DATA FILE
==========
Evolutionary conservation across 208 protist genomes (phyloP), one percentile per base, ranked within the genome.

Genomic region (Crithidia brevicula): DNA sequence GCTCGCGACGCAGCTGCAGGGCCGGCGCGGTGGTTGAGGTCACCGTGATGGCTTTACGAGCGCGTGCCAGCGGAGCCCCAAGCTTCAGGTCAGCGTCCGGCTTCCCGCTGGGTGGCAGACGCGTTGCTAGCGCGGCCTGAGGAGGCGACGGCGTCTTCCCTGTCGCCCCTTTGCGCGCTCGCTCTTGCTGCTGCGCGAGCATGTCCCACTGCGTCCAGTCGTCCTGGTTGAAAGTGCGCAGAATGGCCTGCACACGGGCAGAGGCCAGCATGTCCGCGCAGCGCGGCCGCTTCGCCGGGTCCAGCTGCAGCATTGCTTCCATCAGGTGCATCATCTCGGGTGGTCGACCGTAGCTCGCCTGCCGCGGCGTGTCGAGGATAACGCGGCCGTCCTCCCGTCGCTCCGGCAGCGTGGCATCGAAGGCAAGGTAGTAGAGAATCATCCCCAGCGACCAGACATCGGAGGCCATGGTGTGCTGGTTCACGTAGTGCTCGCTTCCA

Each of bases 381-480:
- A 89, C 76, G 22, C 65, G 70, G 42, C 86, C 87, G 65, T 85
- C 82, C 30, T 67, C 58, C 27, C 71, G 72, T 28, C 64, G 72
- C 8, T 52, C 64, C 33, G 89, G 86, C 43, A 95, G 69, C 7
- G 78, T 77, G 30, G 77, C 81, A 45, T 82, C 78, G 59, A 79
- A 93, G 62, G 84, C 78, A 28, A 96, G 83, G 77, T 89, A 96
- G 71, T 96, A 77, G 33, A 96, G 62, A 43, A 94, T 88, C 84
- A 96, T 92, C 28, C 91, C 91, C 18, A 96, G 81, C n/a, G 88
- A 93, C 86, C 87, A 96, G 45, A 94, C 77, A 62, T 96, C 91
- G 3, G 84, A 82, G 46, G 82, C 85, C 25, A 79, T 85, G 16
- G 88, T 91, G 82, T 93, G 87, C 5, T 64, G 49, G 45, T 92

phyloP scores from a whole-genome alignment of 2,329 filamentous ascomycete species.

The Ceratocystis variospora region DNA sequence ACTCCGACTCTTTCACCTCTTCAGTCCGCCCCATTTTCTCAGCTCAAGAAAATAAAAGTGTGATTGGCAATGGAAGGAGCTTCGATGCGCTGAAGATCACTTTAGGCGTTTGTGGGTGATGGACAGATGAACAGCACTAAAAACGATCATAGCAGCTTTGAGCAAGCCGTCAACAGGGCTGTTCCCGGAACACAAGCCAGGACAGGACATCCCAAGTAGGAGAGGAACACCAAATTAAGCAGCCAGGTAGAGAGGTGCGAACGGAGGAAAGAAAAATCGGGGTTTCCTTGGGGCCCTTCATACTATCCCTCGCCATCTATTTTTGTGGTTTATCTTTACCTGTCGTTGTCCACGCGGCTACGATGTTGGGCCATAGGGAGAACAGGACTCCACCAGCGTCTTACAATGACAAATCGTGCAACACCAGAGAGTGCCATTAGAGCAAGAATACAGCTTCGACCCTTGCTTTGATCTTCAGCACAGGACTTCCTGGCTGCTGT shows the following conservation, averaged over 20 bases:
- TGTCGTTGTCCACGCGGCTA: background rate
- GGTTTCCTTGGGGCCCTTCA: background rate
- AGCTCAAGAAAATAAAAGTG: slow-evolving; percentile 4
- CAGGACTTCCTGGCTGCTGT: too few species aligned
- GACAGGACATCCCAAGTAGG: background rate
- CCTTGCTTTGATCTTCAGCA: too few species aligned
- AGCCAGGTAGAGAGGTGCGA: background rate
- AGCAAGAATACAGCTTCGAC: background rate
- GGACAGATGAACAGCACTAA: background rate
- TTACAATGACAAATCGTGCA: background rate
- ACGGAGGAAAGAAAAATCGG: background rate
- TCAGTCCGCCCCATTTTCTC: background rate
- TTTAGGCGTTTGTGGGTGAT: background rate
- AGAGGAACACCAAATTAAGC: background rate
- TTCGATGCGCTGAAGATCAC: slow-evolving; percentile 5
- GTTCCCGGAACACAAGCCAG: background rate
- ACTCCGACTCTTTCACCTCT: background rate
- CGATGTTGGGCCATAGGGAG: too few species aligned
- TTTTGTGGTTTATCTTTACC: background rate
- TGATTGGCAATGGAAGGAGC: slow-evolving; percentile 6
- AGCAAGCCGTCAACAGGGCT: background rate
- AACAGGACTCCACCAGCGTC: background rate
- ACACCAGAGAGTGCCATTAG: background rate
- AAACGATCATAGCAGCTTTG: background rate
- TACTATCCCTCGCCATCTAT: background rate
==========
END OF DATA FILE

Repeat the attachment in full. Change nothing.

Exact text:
Evolutionary conservation across 208 protist genomes (phyloP), one percentile per base, ranked within the genome.

Genomic region (Crithidia brevicula): DNA sequence GCTCGCGACGCAGCTGCAGGGCCGGCGCGGTGGTTGAGGTCACCGTGATGGCTTTACGAGCGCGTGCCAGCGGAGCCCCAAGCTTCAGGTCAGCGTCCGGCTTCCCGCTGGGTGGCAGACGCGTTGCTAGCGCGGCCTGAGGAGGCGACGGCGTCTTCCCTGTCGCCCCTTTGCGCGCTCGCTCTTGCTGCTGCGCGAGCATGTCCCACTGCGTCCAGTCGTCCTGGTTGAAAGTGCGCAGAATGGCCTGCACACGGGCAGAGGCCAGCATGTCCGCGCAGCGCGGCCGCTTCGCCGGGTCCAGCTGCAGCATTGCTTCCATCAGGTGCATCATCTCGGGTGGTCGACCGTAGCTCGCCTGCCGCGGCGTGTCGAGGATAACGCGGCCGTCCTCCCGTCGCTCCGGCAGCGTGGCATCGAAGGCAAGGTAGTAGAGAATCATCCCCAGCGACCAGACATCGGAGGCCATGGTGTGCTGGTTCACGTAGTGCTCGCTTCCA

Each of bases 381-480:
- A 89, C 76, G 22, C 65, G 70, G 42, C 86, C 87, G 65, T 85
- C 82, C 30, T 67, C 58, C 27, C 71, G 72, T 28, C 64, G 72
- C 8, T 52, C 64, C 33, G 89, G 86, C 43, A 95, G 69, C 7
- G 78, T 77, G 30, G 77, C 81, A 45, T 82, C 78, G 59, A 79
- A 93, G 62, G 84, C 78, A 28, A 96, G 83, G 77, T 89, A 96
- G 71, T 96, A 77, G 33, A 96, G 62, A 43, A 94, T 88, C 84
- A 96, T 92, C 28, C 91, C 91, C 18, A 96, G 81, C n/a, G 88
- A 93, C 86, C 87, A 96, G 45, A 94, C 77, A 62, T 96, C 91
- G 3, G 84, A 82, G 46, G 82, C 85, C 25, A 79, T 85, G 16
- G 88, T 91, G 82, T 93, G 87, C 5, T 64, G 49, G 45, T 92

phyloP scores from a whole-genome alignment of 2,329 filamentous ascomycete species.

The Ceratocystis variospora region DNA sequence ACTCCGACTCTTTCACCTCTTCAGTCCGCCCCATTTTCTCAGCTCAAGAAAATAAAAGTGTGATTGGCAATGGAAGGAGCTTCGATGCGCTGAAGATCACTTTAGGCGTTTGTGGGTGATGGACAGATGAACAGCACTAAAAACGATCATAGCAGCTTTGAGCAAGCCGTCAACAGGGCTGTTCCCGGAACACAAGCCAGGACAGGACATCCCAAGTAGGAGAGGAACACCAAATTAAGCAGCCAGGTAGAGAGGTGCGAACGGAGGAAAGAAAAATCGGGGTTTCCTTGGGGCCCTTCATACTATCCCTCGCCATCTATTTTTGTGGTTTATCTTTACCTGTCGTTGTCCACGCGGCTACGATGTTGGGCCATAGGGAGAACAGGACTCCACCAGCGTCTTACAATGACAAATCGTGCAACACCAGAGAGTGCCATTAGAGCAAGAATACAGCTTCGACCCTTGCTTTGATCTTCAGCACAGGACTTCCTGGCTGCTGT shows the following conservation, averaged over 20 bases:
- TGTCGTTGTCCACGCGGCTA: background rate
- GGTTTCCTTGGGGCCCTTCA: background rate
- AGCTCAAGAAAATAAAAGTG: slow-evolving; percentile 4
- CAGGACTTCCTGGCTGCTGT: too few species aligned
- GACAGGACATCCCAAGTAGG: background rate
- CCTTGCTTTGATCTTCAGCA: too few species aligned
- AGCCAGGTAGAGAGGTGCGA: background rate
- AGCAAGAATACAGCTTCGAC: background rate
- GGACAGATGAACAGCACTAA: background rate
- TTACAATGACAAATCGTGCA: background rate
- ACGGAGGAAAGAAAAATCGG: background rate
- TCAGTCCGCCCCATTTTCTC: background rate
- TTTAGGCGTTTGTGGGTGAT: background rate
- AGAGGAACACCAAATTAAGC: background rate
- TTCGATGCGCTGAAGATCAC: slow-evolving; percentile 5
- GTTCCCGGAACACAAGCCAG: background rate
- ACTCCGACTCTTTCACCTCT: background rate
- CGATGTTGGGCCATAGGGAG: too few species aligned
- TTTTGTGGTTTATCTTTACC: background rate
- TGATTGGCAATGGAAGGAGC: slow-evolving; percentile 6
- AGCAAGCCGTCAACAGGGCT: background rate
- AACAGGACTCCACCAGCGTC: background rate
- ACACCAGAGAGTGCCATTAG: background rate
- AAACGATCATAGCAGCTTTG: background rate
- TACTATCCCTCGCCATCTAT: background rate